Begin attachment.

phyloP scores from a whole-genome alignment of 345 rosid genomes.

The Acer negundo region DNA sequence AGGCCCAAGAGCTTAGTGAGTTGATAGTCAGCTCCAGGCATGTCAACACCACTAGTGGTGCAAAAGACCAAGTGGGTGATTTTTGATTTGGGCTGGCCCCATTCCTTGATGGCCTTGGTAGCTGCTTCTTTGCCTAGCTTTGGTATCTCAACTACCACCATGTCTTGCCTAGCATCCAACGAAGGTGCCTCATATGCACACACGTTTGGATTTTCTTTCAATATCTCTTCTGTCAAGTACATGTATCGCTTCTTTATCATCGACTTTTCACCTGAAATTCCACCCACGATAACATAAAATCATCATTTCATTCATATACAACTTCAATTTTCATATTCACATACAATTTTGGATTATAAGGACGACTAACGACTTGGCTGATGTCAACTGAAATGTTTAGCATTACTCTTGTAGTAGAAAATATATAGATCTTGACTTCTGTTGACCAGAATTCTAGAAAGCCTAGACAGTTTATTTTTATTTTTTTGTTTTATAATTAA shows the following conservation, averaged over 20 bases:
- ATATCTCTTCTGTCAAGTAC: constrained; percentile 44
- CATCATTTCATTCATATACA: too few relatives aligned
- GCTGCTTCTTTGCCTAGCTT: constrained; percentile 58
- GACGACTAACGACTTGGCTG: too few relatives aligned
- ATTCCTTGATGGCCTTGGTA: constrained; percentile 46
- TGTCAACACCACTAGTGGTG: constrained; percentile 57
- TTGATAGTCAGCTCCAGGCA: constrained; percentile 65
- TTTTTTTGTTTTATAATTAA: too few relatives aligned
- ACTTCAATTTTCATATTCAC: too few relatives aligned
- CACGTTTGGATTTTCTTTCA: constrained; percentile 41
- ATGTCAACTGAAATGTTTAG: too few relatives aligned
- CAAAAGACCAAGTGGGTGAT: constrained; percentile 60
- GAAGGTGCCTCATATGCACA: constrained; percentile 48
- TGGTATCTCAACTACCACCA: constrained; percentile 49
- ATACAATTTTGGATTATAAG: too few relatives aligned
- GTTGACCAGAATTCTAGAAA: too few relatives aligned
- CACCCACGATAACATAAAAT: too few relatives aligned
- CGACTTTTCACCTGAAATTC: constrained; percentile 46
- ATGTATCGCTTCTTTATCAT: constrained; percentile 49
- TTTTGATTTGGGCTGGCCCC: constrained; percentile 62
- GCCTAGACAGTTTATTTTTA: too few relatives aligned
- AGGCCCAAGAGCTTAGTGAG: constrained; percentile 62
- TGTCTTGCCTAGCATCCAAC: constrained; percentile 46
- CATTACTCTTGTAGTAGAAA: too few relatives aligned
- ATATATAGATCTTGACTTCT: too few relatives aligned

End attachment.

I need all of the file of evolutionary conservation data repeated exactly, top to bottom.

phyloP scores from a whole-genome alignment of 345 rosid genomes.

The Acer negundo region DNA sequence AGGCCCAAGAGCTTAGTGAGTTGATAGTCAGCTCCAGGCATGTCAACACCACTAGTGGTGCAAAAGACCAAGTGGGTGATTTTTGATTTGGGCTGGCCCCATTCCTTGATGGCCTTGGTAGCTGCTTCTTTGCCTAGCTTTGGTATCTCAACTACCACCATGTCTTGCCTAGCATCCAACGAAGGTGCCTCATATGCACACACGTTTGGATTTTCTTTCAATATCTCTTCTGTCAAGTACATGTATCGCTTCTTTATCATCGACTTTTCACCTGAAATTCCACCCACGATAACATAAAATCATCATTTCATTCATATACAACTTCAATTTTCATATTCACATACAATTTTGGATTATAAGGACGACTAACGACTTGGCTGATGTCAACTGAAATGTTTAGCATTACTCTTGTAGTAGAAAATATATAGATCTTGACTTCTGTTGACCAGAATTCTAGAAAGCCTAGACAGTTTATTTTTATTTTTTTGTTTTATAATTAA shows the following conservation, averaged over 20 bases:
- ATATCTCTTCTGTCAAGTAC: constrained; percentile 44
- CATCATTTCATTCATATACA: too few relatives aligned
- GCTGCTTCTTTGCCTAGCTT: constrained; percentile 58
- GACGACTAACGACTTGGCTG: too few relatives aligned
- ATTCCTTGATGGCCTTGGTA: constrained; percentile 46
- TGTCAACACCACTAGTGGTG: constrained; percentile 57
- TTGATAGTCAGCTCCAGGCA: constrained; percentile 65
- TTTTTTTGTTTTATAATTAA: too few relatives aligned
- ACTTCAATTTTCATATTCAC: too few relatives aligned
- CACGTTTGGATTTTCTTTCA: constrained; percentile 41
- ATGTCAACTGAAATGTTTAG: too few relatives aligned
- CAAAAGACCAAGTGGGTGAT: constrained; percentile 60
- GAAGGTGCCTCATATGCACA: constrained; percentile 48
- TGGTATCTCAACTACCACCA: constrained; percentile 49
- ATACAATTTTGGATTATAAG: too few relatives aligned
- GTTGACCAGAATTCTAGAAA: too few relatives aligned
- CACCCACGATAACATAAAAT: too few relatives aligned
- CGACTTTTCACCTGAAATTC: constrained; percentile 46
- ATGTATCGCTTCTTTATCAT: constrained; percentile 49
- TTTTGATTTGGGCTGGCCCC: constrained; percentile 62
- GCCTAGACAGTTTATTTTTA: too few relatives aligned
- AGGCCCAAGAGCTTAGTGAG: constrained; percentile 62
- TGTCTTGCCTAGCATCCAAC: constrained; percentile 46
- CATTACTCTTGTAGTAGAAA: too few relatives aligned
- ATATATAGATCTTGACTTCT: too few relatives aligned